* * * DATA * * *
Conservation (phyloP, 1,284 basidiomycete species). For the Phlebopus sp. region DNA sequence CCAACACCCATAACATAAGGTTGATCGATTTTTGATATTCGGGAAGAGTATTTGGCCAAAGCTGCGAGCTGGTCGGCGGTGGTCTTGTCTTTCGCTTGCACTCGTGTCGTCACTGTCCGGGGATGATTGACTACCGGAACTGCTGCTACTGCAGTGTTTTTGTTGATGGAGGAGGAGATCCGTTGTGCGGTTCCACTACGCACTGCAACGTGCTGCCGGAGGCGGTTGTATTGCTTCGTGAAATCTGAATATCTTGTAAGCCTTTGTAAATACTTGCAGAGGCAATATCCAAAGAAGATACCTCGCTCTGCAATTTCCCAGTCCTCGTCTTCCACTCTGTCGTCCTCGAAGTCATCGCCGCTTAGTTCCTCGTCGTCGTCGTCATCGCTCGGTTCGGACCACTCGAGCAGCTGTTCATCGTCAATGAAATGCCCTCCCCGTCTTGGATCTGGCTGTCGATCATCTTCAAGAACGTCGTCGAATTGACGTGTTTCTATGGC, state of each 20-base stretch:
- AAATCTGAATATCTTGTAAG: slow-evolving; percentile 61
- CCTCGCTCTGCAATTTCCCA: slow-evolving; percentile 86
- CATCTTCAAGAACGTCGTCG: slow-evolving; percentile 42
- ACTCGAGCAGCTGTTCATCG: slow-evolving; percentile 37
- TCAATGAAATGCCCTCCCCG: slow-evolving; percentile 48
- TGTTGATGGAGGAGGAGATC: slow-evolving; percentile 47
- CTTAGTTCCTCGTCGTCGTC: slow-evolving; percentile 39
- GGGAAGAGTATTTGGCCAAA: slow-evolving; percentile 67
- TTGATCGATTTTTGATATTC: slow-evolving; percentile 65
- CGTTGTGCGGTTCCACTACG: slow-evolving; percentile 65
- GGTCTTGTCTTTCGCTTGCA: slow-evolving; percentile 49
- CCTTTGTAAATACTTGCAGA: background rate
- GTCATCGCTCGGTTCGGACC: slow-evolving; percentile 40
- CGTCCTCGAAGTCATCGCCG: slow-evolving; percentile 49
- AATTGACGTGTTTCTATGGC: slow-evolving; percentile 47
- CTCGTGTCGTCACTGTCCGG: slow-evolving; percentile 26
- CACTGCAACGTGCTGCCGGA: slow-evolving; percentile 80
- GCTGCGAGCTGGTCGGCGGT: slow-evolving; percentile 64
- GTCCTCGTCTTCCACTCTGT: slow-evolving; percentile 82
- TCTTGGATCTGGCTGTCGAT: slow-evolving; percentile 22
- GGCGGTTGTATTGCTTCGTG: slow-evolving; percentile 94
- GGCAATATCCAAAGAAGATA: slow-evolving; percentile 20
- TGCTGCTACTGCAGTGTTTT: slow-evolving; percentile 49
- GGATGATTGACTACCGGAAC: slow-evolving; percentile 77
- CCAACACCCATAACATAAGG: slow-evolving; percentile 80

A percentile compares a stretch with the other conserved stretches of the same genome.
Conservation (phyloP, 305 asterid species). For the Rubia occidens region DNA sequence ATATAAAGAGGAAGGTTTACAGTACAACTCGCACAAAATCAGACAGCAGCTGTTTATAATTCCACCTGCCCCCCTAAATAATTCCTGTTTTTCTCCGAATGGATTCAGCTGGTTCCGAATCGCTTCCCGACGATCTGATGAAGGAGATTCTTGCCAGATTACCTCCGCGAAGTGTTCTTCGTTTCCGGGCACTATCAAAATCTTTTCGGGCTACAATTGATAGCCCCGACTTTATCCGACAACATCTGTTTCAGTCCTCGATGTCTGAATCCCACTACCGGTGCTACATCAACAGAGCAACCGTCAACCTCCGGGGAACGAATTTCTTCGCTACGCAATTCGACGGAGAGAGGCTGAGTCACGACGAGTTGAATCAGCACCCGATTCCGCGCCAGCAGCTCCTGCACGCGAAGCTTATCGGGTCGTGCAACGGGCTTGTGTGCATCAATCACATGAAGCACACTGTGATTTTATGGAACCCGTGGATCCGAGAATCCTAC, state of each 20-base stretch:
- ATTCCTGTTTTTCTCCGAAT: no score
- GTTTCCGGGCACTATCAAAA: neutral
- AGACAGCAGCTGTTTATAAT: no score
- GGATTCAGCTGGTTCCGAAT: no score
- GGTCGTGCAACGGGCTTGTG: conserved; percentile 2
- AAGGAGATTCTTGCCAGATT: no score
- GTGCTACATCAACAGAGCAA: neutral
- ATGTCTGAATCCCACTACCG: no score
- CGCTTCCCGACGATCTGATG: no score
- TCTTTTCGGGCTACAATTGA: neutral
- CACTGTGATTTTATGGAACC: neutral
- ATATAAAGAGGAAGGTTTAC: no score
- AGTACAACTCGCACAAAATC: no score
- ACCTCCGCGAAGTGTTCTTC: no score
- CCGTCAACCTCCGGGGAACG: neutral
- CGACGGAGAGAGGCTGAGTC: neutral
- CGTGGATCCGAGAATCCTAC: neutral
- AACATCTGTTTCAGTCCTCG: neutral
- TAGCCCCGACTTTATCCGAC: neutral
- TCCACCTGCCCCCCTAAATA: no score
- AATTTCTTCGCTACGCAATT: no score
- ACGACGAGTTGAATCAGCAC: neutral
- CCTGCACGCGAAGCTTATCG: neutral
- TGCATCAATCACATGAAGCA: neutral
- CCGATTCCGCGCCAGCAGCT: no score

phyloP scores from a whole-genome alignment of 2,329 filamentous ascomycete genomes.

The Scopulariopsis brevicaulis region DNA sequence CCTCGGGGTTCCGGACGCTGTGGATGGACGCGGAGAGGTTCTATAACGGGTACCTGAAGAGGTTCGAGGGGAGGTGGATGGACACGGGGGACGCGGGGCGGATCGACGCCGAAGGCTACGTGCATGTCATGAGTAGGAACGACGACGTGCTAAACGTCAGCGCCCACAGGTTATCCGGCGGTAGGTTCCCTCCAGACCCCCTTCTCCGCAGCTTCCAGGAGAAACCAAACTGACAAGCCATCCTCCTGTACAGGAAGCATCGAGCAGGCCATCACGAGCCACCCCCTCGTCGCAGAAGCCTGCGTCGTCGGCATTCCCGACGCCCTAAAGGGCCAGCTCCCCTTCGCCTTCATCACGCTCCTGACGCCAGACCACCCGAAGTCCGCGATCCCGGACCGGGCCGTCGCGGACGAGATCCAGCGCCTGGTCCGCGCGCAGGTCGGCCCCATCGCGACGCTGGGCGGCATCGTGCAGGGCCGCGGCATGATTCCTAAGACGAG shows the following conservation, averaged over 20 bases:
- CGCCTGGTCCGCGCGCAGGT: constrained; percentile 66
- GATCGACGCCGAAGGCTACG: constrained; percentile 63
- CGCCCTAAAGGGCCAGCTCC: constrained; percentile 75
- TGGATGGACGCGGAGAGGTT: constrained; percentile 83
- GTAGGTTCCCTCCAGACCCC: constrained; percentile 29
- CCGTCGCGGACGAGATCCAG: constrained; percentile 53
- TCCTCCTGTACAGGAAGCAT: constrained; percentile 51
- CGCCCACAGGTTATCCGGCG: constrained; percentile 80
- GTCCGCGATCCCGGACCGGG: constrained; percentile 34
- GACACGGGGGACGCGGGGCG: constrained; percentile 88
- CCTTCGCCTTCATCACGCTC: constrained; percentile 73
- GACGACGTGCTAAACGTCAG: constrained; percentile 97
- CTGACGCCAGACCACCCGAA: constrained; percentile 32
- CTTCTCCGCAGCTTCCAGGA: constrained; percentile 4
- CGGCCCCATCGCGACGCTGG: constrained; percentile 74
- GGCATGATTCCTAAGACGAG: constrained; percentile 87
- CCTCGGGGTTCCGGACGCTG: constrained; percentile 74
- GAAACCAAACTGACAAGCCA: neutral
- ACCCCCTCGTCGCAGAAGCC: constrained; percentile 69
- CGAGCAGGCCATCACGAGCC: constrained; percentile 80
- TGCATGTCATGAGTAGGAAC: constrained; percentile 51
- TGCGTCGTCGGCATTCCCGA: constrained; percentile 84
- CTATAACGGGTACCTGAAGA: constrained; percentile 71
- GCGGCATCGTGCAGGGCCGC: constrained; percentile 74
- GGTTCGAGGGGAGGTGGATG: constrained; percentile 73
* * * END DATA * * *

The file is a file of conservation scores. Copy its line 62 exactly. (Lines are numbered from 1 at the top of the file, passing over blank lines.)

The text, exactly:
- TCCTCCTGTACAGGAAGCAT: constrained; percentile 51